What sets Outlander apart is not the authentic period detail or the beautiful cinematography, but what shouldn’t: with the exception of a single episode (“The Reckoning” [1.09]), the main narrative voice of the series is Claire’s. Despite falling into a time in which her ethnicity (English) and her gender make her a target, despite having to marry for protection, she is adaptable, capable, and independent. Even better, those same qualities lead her into both good and bad situations; this is no superhuman or infallible woman, but a faceted female character, the likes of which is long overdue.
In this second half of the first season, Outlander also finds myriad ways to reverse and subvert typical gender roles, despite the time period. When Jamie is captured, it’s Claire and Jamie’s sister Jenny (Laura Donnelly) who search for him, despite the fact Jenny had recently given birth and occasionally has to stop to express milk for the infant she’s carrying. It’s Claire who dresses in drag and takes the stage to sing a bawdy song she hopes will bring Jamie out of hiding, while Jamie’s friend Murtagh (Duncan LaCroix) works the crowd for information (“The Search” [1.14]). Finally, when Claire and Murtagh finally locate Jamie in the infamous Wentworth Prison, it’s Claire who leads the small band of Highlanders in a rescue attempt (“To Ransom a Man’s Soul” [1.16]).
It’s not just Claire’s portrayal and plot that subverts expectations; it’s Jamie’s, as well. When Claire reveals the truth of her origins, there’s no drawn out disbelief or desire for proof; Jamie tells her he trusts her, and that’s the end of it. It’s Jamie who barters his body for Claire’s life.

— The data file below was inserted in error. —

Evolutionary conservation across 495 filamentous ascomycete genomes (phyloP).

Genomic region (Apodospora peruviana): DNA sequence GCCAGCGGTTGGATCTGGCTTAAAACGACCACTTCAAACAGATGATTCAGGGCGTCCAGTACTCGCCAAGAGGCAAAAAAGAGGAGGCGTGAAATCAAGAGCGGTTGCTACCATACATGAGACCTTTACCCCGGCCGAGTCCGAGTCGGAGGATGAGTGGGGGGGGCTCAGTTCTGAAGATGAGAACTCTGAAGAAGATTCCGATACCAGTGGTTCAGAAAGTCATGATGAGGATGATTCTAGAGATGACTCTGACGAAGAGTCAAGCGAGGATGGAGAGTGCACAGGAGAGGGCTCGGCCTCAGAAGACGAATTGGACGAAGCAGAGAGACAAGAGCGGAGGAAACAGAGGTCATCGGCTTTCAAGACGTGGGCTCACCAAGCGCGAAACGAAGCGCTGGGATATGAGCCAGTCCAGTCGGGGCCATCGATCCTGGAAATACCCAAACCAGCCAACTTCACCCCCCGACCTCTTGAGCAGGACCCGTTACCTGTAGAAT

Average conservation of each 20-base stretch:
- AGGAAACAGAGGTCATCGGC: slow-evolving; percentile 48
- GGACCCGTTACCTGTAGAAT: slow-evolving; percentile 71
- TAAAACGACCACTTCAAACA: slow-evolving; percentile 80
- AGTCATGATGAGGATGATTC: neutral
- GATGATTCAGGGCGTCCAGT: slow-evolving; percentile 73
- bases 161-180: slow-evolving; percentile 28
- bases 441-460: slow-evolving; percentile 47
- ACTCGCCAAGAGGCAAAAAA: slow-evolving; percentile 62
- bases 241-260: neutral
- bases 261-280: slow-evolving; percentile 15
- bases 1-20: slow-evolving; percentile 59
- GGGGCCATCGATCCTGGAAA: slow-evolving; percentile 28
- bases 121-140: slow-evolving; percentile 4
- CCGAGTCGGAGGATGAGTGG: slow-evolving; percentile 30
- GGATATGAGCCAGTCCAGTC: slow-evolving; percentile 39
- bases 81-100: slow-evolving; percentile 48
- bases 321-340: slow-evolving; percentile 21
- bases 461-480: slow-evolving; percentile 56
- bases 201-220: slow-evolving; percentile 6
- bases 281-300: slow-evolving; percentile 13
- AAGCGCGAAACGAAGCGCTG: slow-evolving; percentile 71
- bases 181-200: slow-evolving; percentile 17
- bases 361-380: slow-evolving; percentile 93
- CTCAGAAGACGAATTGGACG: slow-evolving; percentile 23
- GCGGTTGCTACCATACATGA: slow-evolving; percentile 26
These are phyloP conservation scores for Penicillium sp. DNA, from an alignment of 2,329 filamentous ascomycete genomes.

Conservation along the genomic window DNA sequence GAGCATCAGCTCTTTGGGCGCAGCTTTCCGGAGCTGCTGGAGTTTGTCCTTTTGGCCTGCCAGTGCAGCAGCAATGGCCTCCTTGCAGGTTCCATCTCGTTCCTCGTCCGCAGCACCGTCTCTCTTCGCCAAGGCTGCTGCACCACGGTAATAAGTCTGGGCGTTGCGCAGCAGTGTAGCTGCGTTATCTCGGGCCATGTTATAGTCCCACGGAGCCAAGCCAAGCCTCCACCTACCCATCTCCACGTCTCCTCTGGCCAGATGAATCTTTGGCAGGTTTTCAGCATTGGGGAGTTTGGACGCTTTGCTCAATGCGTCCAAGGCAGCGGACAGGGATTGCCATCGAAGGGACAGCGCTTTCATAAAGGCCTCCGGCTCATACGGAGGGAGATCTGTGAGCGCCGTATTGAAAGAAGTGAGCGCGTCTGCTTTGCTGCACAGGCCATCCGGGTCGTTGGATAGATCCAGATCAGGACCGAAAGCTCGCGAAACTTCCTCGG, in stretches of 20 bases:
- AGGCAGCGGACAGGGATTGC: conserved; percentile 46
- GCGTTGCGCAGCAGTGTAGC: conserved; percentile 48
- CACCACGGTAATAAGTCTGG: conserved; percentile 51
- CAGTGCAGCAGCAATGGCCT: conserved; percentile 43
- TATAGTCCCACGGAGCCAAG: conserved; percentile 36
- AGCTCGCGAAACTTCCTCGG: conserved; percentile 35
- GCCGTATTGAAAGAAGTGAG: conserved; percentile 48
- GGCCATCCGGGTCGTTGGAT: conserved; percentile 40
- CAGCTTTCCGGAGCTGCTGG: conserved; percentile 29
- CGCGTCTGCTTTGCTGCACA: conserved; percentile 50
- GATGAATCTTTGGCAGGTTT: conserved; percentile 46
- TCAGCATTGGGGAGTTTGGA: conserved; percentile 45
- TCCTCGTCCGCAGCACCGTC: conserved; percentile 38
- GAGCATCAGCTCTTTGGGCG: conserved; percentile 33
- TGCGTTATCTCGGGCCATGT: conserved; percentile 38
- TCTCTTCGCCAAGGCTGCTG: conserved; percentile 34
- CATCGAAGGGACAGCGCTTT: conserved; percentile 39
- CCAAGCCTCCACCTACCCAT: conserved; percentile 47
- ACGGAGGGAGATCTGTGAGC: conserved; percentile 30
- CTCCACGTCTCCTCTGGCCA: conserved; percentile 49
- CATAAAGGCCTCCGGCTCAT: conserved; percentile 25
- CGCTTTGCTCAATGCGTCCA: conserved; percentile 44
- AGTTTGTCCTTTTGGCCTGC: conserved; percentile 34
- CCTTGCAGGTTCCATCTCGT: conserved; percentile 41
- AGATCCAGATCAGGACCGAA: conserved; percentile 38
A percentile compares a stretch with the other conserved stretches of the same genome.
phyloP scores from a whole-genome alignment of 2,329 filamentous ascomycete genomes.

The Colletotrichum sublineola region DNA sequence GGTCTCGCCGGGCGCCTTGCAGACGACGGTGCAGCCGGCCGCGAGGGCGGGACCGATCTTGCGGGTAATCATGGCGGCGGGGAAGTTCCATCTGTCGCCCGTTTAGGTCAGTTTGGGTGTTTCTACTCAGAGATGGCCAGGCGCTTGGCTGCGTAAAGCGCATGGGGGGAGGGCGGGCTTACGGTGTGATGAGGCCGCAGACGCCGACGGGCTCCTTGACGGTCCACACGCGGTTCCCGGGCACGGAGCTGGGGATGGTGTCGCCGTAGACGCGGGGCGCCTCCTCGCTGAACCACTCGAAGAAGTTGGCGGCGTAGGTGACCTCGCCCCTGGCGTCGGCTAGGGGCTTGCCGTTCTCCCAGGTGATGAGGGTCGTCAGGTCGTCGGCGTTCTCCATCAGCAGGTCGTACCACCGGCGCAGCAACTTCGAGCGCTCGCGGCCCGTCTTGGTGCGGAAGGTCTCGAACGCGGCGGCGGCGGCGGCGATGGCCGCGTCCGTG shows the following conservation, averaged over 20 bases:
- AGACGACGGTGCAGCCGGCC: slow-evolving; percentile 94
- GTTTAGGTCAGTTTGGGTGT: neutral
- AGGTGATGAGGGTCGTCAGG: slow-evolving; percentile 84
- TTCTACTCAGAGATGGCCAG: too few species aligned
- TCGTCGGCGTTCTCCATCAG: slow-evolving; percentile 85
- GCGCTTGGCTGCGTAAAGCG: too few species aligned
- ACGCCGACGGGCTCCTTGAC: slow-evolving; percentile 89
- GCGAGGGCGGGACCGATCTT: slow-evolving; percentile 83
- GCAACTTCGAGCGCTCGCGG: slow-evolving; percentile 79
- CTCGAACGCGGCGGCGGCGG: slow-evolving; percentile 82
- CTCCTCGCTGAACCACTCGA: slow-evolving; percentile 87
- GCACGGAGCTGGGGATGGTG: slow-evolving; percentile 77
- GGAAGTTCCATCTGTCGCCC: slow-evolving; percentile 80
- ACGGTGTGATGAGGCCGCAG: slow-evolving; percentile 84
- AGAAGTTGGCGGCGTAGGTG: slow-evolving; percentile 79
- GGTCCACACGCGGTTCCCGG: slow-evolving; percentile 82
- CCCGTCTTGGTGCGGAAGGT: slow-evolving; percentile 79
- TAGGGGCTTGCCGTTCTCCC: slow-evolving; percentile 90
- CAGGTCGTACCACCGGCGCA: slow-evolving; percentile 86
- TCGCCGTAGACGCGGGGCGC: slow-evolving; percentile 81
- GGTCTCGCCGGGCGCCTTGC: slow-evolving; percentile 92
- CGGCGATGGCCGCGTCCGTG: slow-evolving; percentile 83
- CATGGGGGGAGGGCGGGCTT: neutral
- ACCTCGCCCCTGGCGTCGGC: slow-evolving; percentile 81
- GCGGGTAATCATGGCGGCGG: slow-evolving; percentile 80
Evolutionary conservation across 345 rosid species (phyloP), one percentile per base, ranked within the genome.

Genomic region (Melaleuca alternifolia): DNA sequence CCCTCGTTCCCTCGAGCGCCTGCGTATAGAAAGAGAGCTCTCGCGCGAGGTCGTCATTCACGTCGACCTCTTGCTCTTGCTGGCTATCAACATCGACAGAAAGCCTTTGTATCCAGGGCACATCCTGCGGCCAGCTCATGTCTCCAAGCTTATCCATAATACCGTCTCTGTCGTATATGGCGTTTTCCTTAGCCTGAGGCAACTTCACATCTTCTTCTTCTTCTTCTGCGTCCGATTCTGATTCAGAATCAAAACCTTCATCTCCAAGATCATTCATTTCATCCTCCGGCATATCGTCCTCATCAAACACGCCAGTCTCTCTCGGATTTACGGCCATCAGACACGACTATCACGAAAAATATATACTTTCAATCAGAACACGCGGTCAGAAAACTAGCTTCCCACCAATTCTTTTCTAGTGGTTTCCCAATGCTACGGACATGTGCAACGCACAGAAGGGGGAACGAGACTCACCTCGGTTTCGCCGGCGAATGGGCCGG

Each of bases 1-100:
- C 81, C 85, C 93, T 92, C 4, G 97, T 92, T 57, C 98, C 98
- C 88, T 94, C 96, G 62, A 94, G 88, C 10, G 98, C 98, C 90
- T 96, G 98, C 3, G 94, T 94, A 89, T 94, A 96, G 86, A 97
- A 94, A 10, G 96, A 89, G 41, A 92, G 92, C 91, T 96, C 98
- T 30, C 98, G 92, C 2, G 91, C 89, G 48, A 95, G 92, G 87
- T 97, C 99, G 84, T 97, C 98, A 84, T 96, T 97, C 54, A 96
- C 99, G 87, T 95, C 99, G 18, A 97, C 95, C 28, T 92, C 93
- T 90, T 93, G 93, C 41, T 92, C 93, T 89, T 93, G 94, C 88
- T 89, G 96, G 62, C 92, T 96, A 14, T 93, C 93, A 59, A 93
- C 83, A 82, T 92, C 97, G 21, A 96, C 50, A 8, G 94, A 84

Perhaps most importantly, in the excruciating scenes between Jack and Jamie (“To Ransom a Man’s Soul”), it is the psychological torture more than the physical rape that is the focus; that is, the worst violation is the way in which Jack manages to poison Jamie’s sense of himself and Jamie’s love for Claire, rather than the act itself as an assault on his manhood. While I would hesitate to label the series as feminist (author Diana Gabaldon herself does not apply that label to either Claire or the novel), there’s something refreshing in the increasing number of series focused on female protagonists, issues, and even gazes.
The Blu-Ray format does justice to the gorgeous set pieces, filmed entirely in Scotland, and the special features, such as a set tour with author Diana Gabaldon, an extended episode (“The Reckoning”), and deleted scenes introduced by Ron Moore, deepen the viewing experience. The featurette, “Weaving Authentic”, details the process of creating the period kilts in Selkirk, Scotland; kilt-making and textiles built that town’s fortunes, and it’s a fascinating look at the modernization of an ancient process. The table read and gag reel features are mildly amusing, and the short featurette, “A Triangle in Time”, offers the actors’ perspective on the characters and series, but doesn’t provide much in the way of unknown or added information.
In the end, however, Outlander proves itself as adaptable as its heroine and hero.